a protein that is expressed in most tissues and that has no significant homology to other proteins. Involved in nutrient sensing through the AMPK and mTOR signaling pathways. Regulates lysosome function by promoting the mTORC1-dependent sequestration of transcription factor EB (TFEB). Required for the recruitment of mTORC1 to lysosomes by Rag GTPases. Amino acid depletion leads to its recruitment to the surface of lysosomes where it directly binds RagA, an interaction that is promoted by FNIP1. May be a tumor suppressor. Loss of function mutations cause Birt-Hogg-Dube syndrome (BHD), a disease characterized by fibrofolliculomas (hair follicle tumors), and predispositions for renal carcinoma, pneumothorax, and pulmonary cysts. These symptoms are similar to those that occur in TSC or tuberous sclerosis complex, suggesting the involvement in the same pathways as TSC1. Belongs to the folliculin family. 3 isoforms of the human protein are produced by alternative splicing. Note: This description may include information from UniProtKB.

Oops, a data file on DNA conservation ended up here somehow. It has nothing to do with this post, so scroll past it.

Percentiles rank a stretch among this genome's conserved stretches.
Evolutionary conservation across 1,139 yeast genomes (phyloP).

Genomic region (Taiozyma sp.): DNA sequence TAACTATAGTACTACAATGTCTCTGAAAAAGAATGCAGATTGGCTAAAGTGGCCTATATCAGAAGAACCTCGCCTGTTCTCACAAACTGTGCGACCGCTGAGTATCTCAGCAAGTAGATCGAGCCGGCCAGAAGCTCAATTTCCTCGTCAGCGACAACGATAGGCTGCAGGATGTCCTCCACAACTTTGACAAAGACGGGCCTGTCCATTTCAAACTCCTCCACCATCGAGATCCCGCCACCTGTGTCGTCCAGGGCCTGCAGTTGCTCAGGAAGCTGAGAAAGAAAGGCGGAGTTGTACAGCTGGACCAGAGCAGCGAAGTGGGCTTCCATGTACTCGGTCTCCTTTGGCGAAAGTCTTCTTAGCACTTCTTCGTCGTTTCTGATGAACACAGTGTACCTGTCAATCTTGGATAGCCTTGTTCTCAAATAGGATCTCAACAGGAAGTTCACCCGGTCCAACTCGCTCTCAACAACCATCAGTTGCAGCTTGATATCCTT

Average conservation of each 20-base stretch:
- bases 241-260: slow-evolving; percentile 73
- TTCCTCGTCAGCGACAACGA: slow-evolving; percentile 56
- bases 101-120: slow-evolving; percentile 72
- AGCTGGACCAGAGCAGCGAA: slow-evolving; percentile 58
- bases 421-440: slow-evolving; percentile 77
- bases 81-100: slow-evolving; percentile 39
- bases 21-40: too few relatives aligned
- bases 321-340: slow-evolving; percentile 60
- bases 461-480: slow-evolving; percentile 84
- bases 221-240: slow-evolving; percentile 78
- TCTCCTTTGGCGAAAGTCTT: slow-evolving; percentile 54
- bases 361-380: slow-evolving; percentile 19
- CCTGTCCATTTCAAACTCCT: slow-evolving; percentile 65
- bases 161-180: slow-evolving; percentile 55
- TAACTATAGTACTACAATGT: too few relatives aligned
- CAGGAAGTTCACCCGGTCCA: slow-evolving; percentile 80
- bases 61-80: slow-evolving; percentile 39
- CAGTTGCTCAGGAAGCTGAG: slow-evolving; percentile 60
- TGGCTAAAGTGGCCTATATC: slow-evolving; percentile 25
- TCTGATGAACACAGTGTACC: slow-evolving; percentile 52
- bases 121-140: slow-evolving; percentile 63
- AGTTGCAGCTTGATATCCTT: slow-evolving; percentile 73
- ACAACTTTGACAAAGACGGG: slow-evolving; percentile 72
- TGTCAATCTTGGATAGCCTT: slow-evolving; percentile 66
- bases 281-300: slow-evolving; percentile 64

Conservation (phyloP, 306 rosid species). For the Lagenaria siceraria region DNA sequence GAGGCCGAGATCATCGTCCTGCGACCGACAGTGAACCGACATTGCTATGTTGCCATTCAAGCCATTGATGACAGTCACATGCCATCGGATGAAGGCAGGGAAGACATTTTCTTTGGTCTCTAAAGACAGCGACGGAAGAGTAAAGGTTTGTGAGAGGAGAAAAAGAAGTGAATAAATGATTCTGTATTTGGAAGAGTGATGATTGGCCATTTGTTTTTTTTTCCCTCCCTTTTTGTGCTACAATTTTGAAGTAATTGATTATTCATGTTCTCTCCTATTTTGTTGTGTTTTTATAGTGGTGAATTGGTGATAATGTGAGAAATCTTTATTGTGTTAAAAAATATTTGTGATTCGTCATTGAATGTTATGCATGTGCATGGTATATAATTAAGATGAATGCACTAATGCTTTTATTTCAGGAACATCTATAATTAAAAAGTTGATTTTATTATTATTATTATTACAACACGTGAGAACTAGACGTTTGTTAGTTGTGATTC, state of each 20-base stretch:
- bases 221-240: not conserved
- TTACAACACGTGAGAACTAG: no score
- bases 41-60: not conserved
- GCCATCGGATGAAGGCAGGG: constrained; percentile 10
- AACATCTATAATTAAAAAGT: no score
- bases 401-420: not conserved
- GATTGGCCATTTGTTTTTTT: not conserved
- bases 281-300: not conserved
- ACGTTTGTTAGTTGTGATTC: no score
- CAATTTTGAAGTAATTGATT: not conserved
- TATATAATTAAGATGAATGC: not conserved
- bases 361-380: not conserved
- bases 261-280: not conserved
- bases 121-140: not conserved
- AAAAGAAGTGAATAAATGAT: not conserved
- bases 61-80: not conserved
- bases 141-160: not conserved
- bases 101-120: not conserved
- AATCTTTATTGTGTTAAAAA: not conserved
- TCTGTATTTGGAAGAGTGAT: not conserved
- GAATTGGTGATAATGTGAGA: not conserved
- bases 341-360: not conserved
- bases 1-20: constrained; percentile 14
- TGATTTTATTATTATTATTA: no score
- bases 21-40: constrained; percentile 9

Molecular Function: protein binding; protein complex binding
Biological Process: intercellular junction assembly; regulation of protein amino acid phosphorylation; negative regulation of TOR signaling pathway; positive regulation of cell adhesion; negative regulation of protein kinase B signaling cascade; TOR signaling pathway; positive regulation of apoptosis; in utero embryonic development; positive regulation of transforming growth factor beta receptor signaling pathway; regulation of histone acetylation; negative regulation of transcription from RNA polymerase II promoter; regulation of cytokinesis; regulation of TOR signaling pathway; negative regulation of Rho protein signal transduction; hemopoiesis; positive regulation of transcription from RNA polymerase II promoter; negative regulation of cell growth; positive regulation of protein amino acid phosphorylation; negative regulation of cell migration; positive regulation of autophagy; positive regulation of TOR signaling pathway
LTP: The number of records in which this modification site was determined using site-specific methods. SS methods include amino acid sequencing, site-directed mutagenesis, modification site-specific antibodies, specific MS strategies, etc.